Recreating Famous Paintings

About 15 year ago, I went to this awesome art show we have in my area called the Pageant of the Masters.  Basically, people come together, get all painted up, and transform themselves into actual famous paintings.  They stand still, altogether, and you literally can not tell that it is a bunch of people standing on the stage instead of the actual artwork itself.  It truly is amazing.
Thank you Ladybug's Teacher Files for this awesome button!
I have always wanted to do something like that in my own classroom and this year, I just went for it. I collaborated with Susie, The Panicked Teacher on this one we both did the same lesson, without our own little twists.  Here is how it turned out in my room. (then head over to her blog to see how hers turned out)

We have been focused a lot on historical artifacts and their accuracy as far as actual history goes (see our lesson on Paul Revere here.)  So for this lesson, I chose three paintings about the American Revolution that were very famous but had some iffy historical roots.  Crossing the Delaware, Spirit of '76, and Declaration of Independence were the three that stuck out to me.  Each of them is engrained in our culture as very patriotic and very much connected to the Revolutionary War.  But each of them has a bit of romanticism behind them.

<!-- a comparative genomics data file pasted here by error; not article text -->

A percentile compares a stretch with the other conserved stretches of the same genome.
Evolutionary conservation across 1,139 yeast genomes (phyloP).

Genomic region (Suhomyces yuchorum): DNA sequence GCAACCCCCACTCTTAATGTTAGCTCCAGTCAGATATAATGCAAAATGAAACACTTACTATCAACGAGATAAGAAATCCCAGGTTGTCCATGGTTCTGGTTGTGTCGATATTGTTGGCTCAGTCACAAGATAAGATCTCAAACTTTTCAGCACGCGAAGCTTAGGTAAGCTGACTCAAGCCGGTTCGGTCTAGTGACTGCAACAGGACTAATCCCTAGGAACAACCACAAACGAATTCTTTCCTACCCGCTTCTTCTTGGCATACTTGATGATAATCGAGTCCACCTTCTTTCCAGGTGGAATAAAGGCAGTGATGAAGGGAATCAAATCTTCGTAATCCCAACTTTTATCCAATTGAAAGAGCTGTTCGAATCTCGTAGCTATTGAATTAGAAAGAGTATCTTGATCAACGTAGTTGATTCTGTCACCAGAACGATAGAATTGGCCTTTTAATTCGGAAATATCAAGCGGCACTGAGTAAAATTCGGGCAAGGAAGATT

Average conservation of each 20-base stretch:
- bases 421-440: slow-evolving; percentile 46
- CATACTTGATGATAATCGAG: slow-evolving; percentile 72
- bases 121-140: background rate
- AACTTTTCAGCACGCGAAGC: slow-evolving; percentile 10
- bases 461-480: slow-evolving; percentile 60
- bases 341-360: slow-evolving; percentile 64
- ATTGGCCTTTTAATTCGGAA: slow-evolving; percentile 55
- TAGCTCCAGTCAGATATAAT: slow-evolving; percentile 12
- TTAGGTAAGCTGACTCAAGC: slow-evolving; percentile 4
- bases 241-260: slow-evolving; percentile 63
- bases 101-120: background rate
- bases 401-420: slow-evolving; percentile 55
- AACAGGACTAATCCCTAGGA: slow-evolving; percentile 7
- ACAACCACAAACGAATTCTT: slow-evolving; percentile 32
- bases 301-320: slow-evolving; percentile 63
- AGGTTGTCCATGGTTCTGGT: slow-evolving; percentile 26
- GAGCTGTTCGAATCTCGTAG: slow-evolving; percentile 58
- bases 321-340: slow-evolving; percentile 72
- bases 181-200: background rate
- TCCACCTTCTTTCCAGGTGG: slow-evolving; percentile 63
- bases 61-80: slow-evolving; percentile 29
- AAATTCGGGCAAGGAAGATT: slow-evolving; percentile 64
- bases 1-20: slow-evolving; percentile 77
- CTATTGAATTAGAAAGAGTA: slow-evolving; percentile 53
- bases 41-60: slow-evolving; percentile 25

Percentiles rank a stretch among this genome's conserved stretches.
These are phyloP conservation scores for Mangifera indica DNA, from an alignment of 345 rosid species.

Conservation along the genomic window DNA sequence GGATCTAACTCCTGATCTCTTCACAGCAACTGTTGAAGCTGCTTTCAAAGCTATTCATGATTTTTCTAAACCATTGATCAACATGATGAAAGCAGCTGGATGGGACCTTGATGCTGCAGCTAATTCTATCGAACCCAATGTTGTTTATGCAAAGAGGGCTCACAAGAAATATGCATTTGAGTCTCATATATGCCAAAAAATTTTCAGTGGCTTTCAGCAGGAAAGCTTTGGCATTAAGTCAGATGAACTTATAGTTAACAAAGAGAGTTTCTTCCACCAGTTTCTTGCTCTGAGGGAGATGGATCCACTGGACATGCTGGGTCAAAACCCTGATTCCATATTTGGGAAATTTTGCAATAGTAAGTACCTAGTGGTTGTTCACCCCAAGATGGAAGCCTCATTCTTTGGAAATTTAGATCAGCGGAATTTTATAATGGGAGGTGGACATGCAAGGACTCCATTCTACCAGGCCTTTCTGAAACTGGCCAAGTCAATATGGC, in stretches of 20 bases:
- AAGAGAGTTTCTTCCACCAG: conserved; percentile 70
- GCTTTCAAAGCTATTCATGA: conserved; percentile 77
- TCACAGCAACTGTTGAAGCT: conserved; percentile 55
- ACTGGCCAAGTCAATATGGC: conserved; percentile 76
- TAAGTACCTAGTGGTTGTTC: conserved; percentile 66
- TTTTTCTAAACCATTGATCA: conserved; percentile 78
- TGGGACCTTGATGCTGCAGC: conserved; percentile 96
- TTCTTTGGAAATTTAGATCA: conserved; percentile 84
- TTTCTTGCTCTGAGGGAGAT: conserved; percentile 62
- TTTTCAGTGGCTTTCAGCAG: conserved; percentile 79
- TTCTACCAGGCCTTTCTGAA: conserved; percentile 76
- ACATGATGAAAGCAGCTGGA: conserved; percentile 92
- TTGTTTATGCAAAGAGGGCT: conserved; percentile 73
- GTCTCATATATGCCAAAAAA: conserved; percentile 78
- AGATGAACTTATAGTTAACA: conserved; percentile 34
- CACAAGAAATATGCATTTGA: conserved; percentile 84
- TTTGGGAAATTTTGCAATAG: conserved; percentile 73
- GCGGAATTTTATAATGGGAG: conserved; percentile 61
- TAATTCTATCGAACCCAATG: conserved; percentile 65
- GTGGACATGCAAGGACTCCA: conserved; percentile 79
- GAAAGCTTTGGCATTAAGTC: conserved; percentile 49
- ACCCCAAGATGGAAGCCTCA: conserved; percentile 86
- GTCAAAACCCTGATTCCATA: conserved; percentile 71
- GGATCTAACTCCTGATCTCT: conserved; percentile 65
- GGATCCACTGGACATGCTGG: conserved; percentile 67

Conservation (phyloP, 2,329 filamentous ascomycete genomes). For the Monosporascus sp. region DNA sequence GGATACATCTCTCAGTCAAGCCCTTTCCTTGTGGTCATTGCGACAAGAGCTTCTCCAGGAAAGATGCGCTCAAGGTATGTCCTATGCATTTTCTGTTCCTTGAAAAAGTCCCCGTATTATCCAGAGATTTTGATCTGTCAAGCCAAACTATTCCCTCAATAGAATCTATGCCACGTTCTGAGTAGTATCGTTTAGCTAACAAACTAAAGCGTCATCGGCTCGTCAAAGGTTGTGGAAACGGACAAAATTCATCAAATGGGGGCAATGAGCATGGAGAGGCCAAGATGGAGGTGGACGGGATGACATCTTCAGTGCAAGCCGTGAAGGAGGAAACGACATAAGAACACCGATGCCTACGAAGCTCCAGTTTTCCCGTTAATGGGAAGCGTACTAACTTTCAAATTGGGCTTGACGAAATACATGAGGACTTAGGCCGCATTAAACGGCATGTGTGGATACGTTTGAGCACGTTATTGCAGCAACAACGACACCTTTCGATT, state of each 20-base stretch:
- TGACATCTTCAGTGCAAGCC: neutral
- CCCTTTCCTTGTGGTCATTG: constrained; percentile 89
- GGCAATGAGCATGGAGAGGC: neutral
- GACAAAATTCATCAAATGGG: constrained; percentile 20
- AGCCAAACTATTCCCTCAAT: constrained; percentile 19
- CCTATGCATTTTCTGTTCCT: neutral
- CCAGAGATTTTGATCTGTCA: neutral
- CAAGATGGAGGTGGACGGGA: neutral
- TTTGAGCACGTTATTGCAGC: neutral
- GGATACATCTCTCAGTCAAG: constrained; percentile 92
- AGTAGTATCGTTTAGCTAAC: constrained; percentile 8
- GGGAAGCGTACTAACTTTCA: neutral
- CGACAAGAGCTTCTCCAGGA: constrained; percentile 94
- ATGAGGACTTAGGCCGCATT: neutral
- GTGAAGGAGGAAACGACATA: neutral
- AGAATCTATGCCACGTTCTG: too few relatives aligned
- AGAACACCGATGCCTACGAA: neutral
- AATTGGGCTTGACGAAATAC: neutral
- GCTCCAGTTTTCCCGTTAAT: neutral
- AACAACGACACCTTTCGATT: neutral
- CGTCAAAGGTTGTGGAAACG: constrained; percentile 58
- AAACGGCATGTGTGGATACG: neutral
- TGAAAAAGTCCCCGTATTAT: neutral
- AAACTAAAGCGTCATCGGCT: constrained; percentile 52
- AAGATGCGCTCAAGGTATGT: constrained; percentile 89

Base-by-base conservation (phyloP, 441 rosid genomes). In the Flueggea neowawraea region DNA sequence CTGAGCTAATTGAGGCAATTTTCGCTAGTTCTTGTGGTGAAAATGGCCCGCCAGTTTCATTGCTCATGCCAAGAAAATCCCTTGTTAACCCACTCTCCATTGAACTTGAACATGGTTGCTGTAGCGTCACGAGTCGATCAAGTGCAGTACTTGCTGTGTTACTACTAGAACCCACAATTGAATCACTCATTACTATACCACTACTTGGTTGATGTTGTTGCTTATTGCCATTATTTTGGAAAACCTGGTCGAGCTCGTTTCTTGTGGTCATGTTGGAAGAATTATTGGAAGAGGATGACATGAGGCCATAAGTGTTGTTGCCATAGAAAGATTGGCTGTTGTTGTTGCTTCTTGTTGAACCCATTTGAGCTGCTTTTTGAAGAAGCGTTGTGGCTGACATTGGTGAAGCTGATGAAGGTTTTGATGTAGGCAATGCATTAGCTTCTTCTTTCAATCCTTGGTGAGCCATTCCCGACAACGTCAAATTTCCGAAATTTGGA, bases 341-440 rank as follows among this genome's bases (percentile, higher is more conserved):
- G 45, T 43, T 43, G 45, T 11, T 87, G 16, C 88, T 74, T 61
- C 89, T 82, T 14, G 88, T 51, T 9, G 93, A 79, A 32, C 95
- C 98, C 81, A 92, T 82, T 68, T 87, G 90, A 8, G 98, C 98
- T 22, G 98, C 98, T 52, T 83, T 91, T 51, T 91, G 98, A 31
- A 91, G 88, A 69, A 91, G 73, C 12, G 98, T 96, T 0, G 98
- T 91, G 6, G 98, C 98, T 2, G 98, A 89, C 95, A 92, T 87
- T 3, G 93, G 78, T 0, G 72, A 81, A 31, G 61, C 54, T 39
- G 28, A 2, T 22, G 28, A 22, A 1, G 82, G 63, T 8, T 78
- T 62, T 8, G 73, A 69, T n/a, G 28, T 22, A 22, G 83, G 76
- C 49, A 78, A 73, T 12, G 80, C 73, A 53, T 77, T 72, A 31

I had the students choose which of the three they wanted to recreate.  Then, I took a picture of each student in the pose of one of the main characters of the painting.  Most chose Washington crossing the Delaware because, well, it is just kind of a fun pose to get into!

I printed out the pictures four to a page.  I didn't get them developed, as having them printed from my printer in matte form (4 x 6 still) was the best way to incorporate the students into the paintings.  They simply would not be able to draw on a developed picture.

Once the students cut their picture out, I had them place it on a 9 x 12 piece of construction paper.  From there, they drew the rest of the painting around them.  Their own picture decided the scale of the rest of the people in the picture.  Not all of the painting would fit on the construction paper, so the kids did the best they could to get most of it there.

Using crayons, the kids then colored themselves dressed exactly the same as the main character they were portraying.  The rest of the picture was drawn in.

I seriously LOVE how this turned out.  The kids did such a good job at recreating the paintings.  On many of them, you can't even tell there is a photograph in there (which was the ultimate goal...just like the Pageant of the Masters!)
I also had the students write a paragraph about the actual history that was taking place in the picture and why the artist made the choices he did when painting the actual piece.

Now head on over to Susie's blog to see how she adapted this same lesson.


  1. Hello! Thank you so much for the inspiration. It is very refreshing to see a Social Studies teacher who thinks "outside the box". This is fantastic!

  2. This is such a fantastic idea!!! I can't wait to try it out with my students.

    5th Grade Wit and Whimsy


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